[ DONOVAN--maybe we should change it. RScheme evaluates the operator expression last, so maybe the interpreter should, too. ]
eval-combo evaluates the argument expressions in the given
environment to get the argument values, using
eval-apply to call the given closure with those values.
(define (eval-combo proc arg-expr-list envt) ;; use our own kind of apply to run our own kind of closures (eval-apply proc ;; evaluate the arguments, collecting results into a list (eval-multi arg-expr-list envt)))
eval-apply does the actual procedure call, after the arguments
have been evaluated. That is, it applies the given procedure
(closure) to the given arguments.
If the closure we're calling is a primitive closure, we simply extract
the underlying Scheme procedure and call that, using the standard
apply takes a list
of any number of values, and calls the procedure as though the arguments
had been passed to it in the normal way.
(To make sure that you understand that, here's a simple usage of
(apply + '(1 2)). This call
to apply will take the procedure
+ and call it with the
2, just as if we had written
(+ 1 2).
(apply list '(1 2 3 4)) returns the same thing as
(list 1 2 3 4).)
(define (eval-apply proc arg-list) (if (primitive-closure? proc) ;; it's a primitive, so extract the underlying language's ;; closure for the primitive, and do a real (underlying Scheme) ;; apply to call it (apply (closure-primitive proc) arg-list) ;; it's not a primitive closure, so it must be something ;; we created with make-closure ;; ;; first, bind the actuals into a new environment, which ;; is scoped inside the environment in which the closure ;; was closed (let ((new-envt (make-envt (closure-args proc) arg-list (closure-envt proc)))) ;; then, evaluate the body forms, returning the ;; value of the last of them. (eval-sequence (closure-body proc) new-envt))))
In the case of a user-defined (interpreted) closure,
creates a new environment to bind the arguments values, much as it does
to bind the local variables of a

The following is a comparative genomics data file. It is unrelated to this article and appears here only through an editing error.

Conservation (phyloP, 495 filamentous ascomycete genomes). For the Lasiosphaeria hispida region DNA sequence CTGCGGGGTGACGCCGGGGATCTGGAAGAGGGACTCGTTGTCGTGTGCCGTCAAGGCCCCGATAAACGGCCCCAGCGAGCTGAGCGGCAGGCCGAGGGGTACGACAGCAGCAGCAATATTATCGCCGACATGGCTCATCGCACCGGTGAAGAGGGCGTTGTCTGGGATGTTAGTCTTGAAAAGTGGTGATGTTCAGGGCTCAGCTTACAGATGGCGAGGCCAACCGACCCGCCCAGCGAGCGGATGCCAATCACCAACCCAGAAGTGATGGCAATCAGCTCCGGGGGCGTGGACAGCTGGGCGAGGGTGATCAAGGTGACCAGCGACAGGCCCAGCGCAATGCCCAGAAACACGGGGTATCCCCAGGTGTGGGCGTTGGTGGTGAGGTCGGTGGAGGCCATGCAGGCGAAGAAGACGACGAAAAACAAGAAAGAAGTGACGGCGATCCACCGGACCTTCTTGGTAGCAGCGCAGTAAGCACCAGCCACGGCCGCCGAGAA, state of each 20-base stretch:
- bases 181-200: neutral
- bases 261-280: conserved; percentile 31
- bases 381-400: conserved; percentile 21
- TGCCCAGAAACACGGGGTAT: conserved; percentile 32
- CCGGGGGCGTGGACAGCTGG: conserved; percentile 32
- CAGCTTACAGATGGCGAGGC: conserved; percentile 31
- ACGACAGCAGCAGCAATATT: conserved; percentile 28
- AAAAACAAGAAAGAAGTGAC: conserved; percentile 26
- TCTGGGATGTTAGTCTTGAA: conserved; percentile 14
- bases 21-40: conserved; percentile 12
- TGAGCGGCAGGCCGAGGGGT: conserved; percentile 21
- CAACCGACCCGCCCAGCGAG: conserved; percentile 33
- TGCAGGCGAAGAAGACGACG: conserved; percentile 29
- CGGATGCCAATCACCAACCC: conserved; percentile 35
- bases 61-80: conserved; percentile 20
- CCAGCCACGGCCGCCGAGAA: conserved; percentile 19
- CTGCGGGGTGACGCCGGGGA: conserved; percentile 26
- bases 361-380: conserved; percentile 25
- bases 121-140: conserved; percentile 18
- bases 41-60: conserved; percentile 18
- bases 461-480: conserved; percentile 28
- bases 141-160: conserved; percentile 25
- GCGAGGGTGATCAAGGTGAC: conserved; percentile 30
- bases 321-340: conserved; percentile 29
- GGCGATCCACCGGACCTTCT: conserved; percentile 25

let; it calls
with the name list, the corresponding value list, and the old environment,
and gets back a pointer to the new environment frame, scoped inside
the old one.
There's a big difference here, though. The "old" environment that's
used in creating the new one is not the environment that
was passed to
eval-combo. (Notice that
not even pass that environment to
When we call the closure, we extract the environment stored in the closure, and use that as the "old" environment. This ensures that the closure body will evaluate in the environment where it was defined, augmented with the bindings of its arguments. This is the crucial step in preserving lexical scope--the meanings of identifiers in the procedure body are fixed at the moment the closure is created, because it captures the current environment at that point.
Once the new environment is created,
eval-combo simply calls
eval-sequence to evaluate the sequence of body expressions and
return the value of the last one.
eval-combo simply returns
this value as the return value of the procedure call. (Notice that
the call to
eval-sequence is a tail call, preserving the tail
recursion of the program we're interpreting.)
It is important to understand the relationship between
eval-apply in the interpreter. This will help you understand how
scoping is implemented, and will also help you understand the
relationship between an interpreter and a compiler.
eval calls itself to evaluate normal nested expressions.
It may do this indirectly, by using helper procedures that handle
different kinds of expressions, but in general recursive calls to
eval correspond to the nested structure of a procedure.
eval-apply is very different. When the interpreter gets to a
procedure call, it calls
eval-apply to jump to a different
procedure, not a nested expression of the same procedure. (Note
that the arguments to a procedure call are evaluated like any other
nested expressions, by calling
eval, but the call itself is
Normal recursive calls to
eval therefore correspond to the local
nesting structure of the code, but calls to
to transfers of control to different procedures.
[ Any other miscellaneous stuff I should explain? Should have a pointer to the source file for the whole interpreter... ]
[ Say that's it for the interpreter for now... we'll come back to it when we talk about macros, and we'll talk about a compiler with very similar structure later... ]